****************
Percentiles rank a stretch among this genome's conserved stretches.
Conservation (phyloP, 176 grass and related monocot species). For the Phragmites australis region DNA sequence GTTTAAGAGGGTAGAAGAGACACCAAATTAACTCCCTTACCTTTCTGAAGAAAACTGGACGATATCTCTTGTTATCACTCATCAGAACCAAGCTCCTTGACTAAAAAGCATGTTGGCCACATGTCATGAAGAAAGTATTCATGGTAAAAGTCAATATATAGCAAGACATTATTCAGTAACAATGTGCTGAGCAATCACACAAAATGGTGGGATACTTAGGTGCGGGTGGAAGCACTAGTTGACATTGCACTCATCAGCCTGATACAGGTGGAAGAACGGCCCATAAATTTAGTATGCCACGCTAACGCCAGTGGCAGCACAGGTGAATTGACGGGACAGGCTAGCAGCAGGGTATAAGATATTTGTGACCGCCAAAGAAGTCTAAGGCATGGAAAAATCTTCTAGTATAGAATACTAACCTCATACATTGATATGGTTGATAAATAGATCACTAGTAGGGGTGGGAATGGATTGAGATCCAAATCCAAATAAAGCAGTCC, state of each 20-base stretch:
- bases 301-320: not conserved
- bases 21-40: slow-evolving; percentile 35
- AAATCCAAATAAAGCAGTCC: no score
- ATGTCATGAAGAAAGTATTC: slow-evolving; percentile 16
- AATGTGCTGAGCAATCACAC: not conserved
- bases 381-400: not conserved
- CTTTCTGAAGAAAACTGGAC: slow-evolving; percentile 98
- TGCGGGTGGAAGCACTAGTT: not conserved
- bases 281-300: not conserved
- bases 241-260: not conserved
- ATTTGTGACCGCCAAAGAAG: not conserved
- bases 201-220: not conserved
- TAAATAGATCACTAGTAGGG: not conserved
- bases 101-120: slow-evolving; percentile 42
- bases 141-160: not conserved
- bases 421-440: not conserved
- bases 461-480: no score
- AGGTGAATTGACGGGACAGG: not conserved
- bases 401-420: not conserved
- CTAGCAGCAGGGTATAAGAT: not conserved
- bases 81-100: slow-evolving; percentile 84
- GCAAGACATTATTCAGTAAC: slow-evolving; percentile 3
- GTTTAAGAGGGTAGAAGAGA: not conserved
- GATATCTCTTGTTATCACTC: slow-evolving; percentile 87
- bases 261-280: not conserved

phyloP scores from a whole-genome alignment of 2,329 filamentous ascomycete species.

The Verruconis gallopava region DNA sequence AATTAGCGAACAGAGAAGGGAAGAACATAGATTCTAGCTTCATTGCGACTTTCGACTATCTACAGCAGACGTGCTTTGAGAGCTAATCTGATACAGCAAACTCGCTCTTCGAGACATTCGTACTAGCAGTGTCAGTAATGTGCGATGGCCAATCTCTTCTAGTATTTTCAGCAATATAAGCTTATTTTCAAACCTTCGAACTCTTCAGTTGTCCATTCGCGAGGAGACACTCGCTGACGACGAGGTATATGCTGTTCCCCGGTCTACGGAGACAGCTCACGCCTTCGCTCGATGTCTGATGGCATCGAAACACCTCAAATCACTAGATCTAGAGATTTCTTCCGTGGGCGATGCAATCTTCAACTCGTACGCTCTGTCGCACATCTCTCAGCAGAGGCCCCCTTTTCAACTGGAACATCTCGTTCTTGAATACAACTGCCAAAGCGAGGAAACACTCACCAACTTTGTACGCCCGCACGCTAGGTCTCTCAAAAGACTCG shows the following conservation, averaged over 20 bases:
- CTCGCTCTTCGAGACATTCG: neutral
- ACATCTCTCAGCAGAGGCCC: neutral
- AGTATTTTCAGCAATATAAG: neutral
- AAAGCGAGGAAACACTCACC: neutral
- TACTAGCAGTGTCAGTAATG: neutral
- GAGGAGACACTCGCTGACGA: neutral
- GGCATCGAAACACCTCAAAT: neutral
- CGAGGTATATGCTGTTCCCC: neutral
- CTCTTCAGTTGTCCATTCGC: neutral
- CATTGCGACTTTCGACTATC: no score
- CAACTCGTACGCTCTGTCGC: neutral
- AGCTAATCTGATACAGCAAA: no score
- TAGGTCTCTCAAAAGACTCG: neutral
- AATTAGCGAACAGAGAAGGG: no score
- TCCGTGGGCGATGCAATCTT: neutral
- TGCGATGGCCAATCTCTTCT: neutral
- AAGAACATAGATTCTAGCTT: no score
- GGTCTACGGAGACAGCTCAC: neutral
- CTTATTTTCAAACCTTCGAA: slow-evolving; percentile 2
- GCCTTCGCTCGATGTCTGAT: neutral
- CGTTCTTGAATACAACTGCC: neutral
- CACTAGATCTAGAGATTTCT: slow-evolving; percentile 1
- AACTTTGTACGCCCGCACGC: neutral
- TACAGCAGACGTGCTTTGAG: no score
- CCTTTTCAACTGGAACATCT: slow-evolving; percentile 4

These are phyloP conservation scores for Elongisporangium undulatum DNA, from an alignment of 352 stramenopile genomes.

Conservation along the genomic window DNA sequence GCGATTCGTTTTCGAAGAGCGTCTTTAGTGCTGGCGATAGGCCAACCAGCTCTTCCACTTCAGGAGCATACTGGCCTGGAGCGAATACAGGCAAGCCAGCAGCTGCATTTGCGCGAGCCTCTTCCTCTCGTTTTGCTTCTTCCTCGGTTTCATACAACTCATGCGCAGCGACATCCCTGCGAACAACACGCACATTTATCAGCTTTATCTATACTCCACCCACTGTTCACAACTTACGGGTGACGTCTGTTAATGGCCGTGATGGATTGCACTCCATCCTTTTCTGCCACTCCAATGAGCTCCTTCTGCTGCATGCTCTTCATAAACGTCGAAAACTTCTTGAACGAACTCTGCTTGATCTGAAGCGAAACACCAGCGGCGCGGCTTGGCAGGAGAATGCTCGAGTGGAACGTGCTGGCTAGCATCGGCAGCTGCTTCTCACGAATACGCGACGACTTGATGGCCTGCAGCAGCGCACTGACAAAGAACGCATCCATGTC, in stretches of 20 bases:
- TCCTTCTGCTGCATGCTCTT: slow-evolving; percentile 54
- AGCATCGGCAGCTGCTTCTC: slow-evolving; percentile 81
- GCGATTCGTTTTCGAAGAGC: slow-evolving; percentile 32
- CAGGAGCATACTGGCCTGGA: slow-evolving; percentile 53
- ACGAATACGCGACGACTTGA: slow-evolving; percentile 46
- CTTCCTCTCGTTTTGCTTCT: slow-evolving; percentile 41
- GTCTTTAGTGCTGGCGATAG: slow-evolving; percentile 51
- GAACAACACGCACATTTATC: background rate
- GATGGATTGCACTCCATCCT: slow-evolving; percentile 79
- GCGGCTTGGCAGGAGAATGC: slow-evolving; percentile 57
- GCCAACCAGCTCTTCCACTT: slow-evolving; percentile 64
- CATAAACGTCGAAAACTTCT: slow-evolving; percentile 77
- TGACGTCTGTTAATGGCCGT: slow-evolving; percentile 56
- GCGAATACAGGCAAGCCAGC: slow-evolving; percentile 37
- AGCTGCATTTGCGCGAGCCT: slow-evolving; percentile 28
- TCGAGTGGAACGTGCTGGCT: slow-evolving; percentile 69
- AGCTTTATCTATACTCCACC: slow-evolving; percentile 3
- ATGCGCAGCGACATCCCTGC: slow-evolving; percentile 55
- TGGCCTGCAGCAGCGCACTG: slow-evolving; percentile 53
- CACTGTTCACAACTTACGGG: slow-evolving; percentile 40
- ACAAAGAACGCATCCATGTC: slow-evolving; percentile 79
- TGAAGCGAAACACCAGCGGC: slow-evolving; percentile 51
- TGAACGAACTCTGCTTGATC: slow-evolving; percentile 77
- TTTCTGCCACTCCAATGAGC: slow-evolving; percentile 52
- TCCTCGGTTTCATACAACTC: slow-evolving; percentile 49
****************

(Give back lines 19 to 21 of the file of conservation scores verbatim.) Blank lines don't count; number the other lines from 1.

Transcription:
- bases 461-480: no score
- AGGTGAATTGACGGGACAGG: not conserved
- bases 401-420: not conserved